Brent Townsend, Medusa’s VP Business Development says, “The integration went extremely well without any tweaks from the Medusa side. It speaks to the engineering quality of the MEDIVIEW™ Beacon product and its ability to meet the conventions of the NEMSIS and CCD (continuity of care document) specifications. We simply provided the NEMSIS 3.4 compliant file, and BLT did the rest. Any ePCR platform should be able to plug into BLT’s solution quickly and efficiently.”

BLT’s MEDIVIEW™ Beacon solution is forging an era of open collaboration with industry partners. It allows those services who aren’t wanting to replace their current ePCR system to “plug in” to an HIE with minimal cost and effort. Adds Townsend, “EMS want more than just an ePCR solution. They want connectivity between disparate health systems and applications with real-time data sharing. This is a common problem we hear from our customers throughout North America, Europe and Australia. Bringing together the Siren and MEDIVIEW™ solutions helps to bridge the data gap between EMS and hospitals.”

Jonathon Feit, BLT’s Co-Founder & CEO, said, “We’re honored that Medusa Medical, a global leader in electronic patient care documentation technology, chose to partner with BLT and become the first in the industry to send data through our ‘prehospital pipes.’ At a time when trust and security are top-of-mind for everyone involved in data sharing, we believe transparent operations just make sense. We have pioneered the use of federalized interoperability standards (under the ONCHIT Meaningful Use framework) to achieve an elegant, plug-and-play solution.”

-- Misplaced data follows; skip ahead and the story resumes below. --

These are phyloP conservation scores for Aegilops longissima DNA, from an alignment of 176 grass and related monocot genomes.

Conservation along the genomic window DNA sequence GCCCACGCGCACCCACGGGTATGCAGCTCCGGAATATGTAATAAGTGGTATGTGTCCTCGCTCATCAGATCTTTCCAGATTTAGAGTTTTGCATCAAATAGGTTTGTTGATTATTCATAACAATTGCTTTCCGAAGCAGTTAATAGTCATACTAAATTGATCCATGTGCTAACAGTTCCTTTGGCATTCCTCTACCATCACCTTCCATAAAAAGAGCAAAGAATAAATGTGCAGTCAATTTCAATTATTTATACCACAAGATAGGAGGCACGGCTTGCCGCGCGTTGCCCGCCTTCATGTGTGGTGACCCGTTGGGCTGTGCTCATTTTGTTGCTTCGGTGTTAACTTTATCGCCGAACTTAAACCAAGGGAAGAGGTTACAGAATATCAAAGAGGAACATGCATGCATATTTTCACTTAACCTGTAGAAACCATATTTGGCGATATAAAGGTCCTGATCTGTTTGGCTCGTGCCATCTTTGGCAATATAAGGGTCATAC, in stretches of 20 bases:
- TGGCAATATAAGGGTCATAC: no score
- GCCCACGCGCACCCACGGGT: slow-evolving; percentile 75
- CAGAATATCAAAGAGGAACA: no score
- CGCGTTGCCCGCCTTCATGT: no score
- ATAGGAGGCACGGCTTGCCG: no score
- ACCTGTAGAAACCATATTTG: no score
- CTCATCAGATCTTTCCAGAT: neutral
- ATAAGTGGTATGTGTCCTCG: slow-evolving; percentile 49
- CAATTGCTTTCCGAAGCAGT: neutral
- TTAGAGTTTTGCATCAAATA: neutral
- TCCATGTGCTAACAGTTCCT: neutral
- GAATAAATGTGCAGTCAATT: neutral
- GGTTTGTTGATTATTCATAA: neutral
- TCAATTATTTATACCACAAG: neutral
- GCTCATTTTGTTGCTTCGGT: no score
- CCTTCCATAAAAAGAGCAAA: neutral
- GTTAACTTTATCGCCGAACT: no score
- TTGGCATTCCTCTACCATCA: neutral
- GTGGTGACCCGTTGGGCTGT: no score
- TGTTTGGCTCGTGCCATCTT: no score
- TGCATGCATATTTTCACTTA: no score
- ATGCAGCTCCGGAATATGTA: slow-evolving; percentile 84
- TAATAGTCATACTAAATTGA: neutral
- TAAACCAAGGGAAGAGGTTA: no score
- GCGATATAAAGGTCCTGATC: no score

Categories: EMS

Medusa Medical Technologies Partners with Beyond Lucid Technologies to Provide Prehospital Data Exchange

JEMS - News - Sun, 06/03/2018 - 22:38

HALIFAX, NS and CONCORD, CA (May 29, 2018) — Medusa Medical Technologies today announced that it has partnered with California-based Beyond Lucid Technologies (BLT) to create a “plug-and-play” solution for exchanging EMS-based electronic patient care record (ePCR) data with electronic health records in hospitals, clinics and other care facilities. The collaboration fuses Medusa’s solution, Siren ePCR, with BLT’s MEDIVIEW™ Beacon Health Information Exchange, and will allow EMS and Fire agencies to achieve new levels of data sharing with their local hospital networks. It’s technology and data coming together — and it’s a tested and proven solution.

Brent Townsend, Medusa’s VP Business Development says, “The integration went extremely well without any tweaks from the Medusa side. It speaks to the engineering quality of the MEDIVIEW™ Beacon product and its ability to meet the conventions of the NEMSIS and CCD (continuity of care document) specifications. We simply provided the NEMSIS 3.4 compliant file, and BLT did the rest. Any ePCR platform should be able to plug into BLT’s solution quickly and efficiently.”